I’m going to teach my daughter to play catch.

My daughter and I are both on the autism spectrum. She is about to turn three years old and in light of her birthday coming up I figured it would be worth it to try to teach her a few games so we might find something to do for her birthday party. Generally speaking my daughter tends to create her own games, something I deeply enjoy and appreciate, but I thought maybe grampa might like to play catch with his granddaughter when he visits so I figured I’d give teaching my daughter to play catch a try.

I managed to get my daughters attention and demonstrate catching a big soft ball with mom. However when it came time for my daughter Sevie to catch the ball things got really hilarious. I threw the ball at her slow and exaggerated, expecting her to catch it, and instead she just followed the ball with her eyes and as it approached her she simply stepped out of the path of the ball and let it pass her by. Then after the ball landed my daughter wandered over to it and picked it up before she threw it back at me, I caught it and let out a hardy laugh.

“You’re supposed to catch it silly.” I said between laughs and chuckles.

I tried again. Again my daughter followed the ball and stepped out of its path and then picked it up and threw it back at me. This time she looked at me like I was an idiot. It was almost as if she were thinking to herself,

“Dad, why don’t you get out of the way of the ball?”

I repeated this scene a third time while laughing and upon her third attempt to throw the ball back to me she actually walked over to me beforehand and turned me to the side so as to encourage me to avoid being struck by the ball that I was trying to catch. She then threw the ball and I let is pass me before I picked it up. My daughter was flapping her arms in glee and let out her customary scream of excited approval upon seeing me understand how to play this new game now titled “don’t stand in the path of a moving object dumb dumb.”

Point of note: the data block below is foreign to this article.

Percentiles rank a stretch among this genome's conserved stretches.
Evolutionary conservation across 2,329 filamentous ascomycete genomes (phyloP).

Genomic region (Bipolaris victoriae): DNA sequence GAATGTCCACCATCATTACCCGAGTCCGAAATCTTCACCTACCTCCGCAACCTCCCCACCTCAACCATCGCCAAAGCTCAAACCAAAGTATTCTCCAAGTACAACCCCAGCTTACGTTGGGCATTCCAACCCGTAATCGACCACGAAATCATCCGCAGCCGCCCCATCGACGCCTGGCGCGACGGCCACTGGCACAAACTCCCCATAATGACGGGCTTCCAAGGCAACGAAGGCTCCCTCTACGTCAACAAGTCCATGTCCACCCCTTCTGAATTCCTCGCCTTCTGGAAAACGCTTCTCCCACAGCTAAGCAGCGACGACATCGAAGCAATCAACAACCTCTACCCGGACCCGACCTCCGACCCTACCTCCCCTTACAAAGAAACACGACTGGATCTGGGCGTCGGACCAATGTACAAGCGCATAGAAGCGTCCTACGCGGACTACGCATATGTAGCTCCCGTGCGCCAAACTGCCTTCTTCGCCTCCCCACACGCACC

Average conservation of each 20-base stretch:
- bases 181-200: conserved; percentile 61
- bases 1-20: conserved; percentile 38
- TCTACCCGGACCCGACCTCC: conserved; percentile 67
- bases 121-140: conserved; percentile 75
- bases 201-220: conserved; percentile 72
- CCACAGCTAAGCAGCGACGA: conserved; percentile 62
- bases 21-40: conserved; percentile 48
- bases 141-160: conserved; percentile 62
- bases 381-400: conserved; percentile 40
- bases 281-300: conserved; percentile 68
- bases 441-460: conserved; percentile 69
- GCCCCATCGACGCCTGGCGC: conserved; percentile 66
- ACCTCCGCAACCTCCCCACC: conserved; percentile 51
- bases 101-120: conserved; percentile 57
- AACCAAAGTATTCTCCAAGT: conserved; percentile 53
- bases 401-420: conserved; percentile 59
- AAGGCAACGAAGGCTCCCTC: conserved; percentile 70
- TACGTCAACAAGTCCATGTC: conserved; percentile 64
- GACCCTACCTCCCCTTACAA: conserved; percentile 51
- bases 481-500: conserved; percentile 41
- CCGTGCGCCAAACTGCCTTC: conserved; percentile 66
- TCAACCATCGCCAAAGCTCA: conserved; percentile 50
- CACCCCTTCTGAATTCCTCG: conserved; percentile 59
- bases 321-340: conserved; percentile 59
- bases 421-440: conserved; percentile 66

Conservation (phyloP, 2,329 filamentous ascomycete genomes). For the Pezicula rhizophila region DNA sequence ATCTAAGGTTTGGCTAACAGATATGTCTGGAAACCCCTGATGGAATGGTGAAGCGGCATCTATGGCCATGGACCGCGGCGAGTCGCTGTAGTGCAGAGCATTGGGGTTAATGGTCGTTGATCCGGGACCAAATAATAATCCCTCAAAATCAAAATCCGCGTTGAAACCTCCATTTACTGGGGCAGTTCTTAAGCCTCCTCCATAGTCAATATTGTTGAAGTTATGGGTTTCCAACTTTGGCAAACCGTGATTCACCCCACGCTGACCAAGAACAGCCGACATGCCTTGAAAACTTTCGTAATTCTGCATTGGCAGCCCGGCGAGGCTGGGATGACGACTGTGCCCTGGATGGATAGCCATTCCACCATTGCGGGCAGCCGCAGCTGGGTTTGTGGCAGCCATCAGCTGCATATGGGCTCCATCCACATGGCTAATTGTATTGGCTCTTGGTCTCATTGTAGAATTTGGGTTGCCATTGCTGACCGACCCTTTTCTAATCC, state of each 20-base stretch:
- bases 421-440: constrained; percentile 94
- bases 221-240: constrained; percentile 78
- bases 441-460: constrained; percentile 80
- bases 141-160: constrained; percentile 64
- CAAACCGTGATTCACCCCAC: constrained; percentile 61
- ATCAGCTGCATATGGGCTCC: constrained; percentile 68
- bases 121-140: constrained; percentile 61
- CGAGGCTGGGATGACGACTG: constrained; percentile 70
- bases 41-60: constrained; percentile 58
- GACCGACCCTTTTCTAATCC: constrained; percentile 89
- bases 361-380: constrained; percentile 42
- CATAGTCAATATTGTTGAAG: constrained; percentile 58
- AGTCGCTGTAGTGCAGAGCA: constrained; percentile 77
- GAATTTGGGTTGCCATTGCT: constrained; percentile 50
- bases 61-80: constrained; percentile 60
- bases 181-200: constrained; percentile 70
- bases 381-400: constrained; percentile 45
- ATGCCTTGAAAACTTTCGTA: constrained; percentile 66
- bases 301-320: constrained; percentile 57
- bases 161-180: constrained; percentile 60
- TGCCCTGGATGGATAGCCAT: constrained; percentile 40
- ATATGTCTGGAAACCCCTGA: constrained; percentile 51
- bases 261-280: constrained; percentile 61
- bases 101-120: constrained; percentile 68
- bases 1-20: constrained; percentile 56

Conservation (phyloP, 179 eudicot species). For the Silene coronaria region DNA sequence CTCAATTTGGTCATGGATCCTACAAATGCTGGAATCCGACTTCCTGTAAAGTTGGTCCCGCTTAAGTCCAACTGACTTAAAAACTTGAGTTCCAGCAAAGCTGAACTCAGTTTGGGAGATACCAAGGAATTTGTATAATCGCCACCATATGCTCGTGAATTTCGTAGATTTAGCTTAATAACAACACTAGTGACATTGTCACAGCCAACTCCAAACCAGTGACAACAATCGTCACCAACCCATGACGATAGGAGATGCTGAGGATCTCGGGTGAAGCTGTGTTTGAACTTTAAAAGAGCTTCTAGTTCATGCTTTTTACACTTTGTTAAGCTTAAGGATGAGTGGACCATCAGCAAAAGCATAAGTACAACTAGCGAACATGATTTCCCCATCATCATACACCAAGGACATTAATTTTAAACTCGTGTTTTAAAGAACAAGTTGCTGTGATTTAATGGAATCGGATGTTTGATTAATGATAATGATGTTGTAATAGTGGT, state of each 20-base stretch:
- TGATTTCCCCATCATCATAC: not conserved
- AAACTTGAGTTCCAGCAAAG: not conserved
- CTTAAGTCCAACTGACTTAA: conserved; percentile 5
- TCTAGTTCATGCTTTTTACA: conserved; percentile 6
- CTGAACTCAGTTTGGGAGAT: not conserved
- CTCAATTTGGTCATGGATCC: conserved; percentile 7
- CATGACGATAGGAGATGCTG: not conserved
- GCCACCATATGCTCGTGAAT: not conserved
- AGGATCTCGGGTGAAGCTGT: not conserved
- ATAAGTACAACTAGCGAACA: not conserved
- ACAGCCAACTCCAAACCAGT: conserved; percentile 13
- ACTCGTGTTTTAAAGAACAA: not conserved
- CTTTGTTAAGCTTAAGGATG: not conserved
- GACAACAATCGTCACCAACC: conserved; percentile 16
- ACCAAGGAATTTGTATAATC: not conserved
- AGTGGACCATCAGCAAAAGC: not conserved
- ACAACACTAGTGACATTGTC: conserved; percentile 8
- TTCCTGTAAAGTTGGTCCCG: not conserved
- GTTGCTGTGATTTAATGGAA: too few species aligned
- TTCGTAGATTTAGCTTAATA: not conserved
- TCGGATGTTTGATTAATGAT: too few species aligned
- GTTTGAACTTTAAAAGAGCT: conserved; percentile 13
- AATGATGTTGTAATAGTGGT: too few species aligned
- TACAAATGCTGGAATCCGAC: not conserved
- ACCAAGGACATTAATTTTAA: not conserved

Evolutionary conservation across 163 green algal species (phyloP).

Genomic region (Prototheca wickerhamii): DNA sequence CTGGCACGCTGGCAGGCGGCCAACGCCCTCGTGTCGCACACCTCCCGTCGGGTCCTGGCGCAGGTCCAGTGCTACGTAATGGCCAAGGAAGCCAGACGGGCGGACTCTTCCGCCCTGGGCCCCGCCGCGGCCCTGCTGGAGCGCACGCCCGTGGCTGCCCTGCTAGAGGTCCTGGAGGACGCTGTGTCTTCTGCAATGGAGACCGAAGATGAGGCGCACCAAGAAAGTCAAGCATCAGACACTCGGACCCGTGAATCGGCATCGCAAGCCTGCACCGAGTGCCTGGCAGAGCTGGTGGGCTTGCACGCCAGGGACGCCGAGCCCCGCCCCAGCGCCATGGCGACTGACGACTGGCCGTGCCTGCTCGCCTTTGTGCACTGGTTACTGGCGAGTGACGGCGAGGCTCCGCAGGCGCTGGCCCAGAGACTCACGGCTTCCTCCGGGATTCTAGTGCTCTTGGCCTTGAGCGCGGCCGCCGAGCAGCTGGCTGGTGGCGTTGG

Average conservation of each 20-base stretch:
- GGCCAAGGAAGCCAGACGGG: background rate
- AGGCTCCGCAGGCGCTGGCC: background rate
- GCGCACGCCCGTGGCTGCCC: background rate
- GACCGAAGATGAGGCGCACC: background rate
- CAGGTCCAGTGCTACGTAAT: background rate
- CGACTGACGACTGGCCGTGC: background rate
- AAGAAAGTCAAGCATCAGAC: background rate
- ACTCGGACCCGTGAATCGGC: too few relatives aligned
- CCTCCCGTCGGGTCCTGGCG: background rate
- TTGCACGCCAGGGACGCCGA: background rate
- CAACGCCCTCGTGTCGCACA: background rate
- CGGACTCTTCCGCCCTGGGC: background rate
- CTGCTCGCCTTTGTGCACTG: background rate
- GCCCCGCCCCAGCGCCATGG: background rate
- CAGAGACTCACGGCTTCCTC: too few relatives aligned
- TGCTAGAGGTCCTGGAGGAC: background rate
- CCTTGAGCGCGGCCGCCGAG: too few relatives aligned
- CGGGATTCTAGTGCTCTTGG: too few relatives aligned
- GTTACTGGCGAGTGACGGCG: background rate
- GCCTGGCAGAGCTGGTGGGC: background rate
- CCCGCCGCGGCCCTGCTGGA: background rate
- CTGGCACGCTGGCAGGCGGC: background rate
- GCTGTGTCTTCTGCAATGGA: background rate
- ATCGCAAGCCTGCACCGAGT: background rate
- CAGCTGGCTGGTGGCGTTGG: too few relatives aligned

It then struck me how intelligent my daughter was. I mean I get that playing catch is fun in a certain sense but when I really stopped to think about it standing in the path of an object hurtling toward oneself does seem unintelligent from a certain perspective when compared to moving out of it’s path where one is safe. What better metaphor could I find to highlight the differences we sometimes see between neural typical and neural a-typical? From the perspective of a neural typical person my daughter not catching the ball is technically failing to grasp the game. From my daughters perspective it is clear she understands the idea but thinks it more safe and sensible to not stand in the path of something that could strike and hurt you.

The humour of the situation aside it really is a great example of the different ways of thinking. It isn’t about right or wrong ways of doing things and really shouldn’t be. It’s about recognizing that both views have valid reason and each is valuable in it’s own way.

It’s only when we get stuck on the idea that there is a right way and a wrong way that things become problematic. Luckily for me I am also on the spectrum. I am also a pretty easy going and had no issue with adjusting to my daughter’s preference. Instead of catching the ball in the air just before it strikes me I now catch the ball on the ground after it has passed me.

My daughter taught me how to play catch.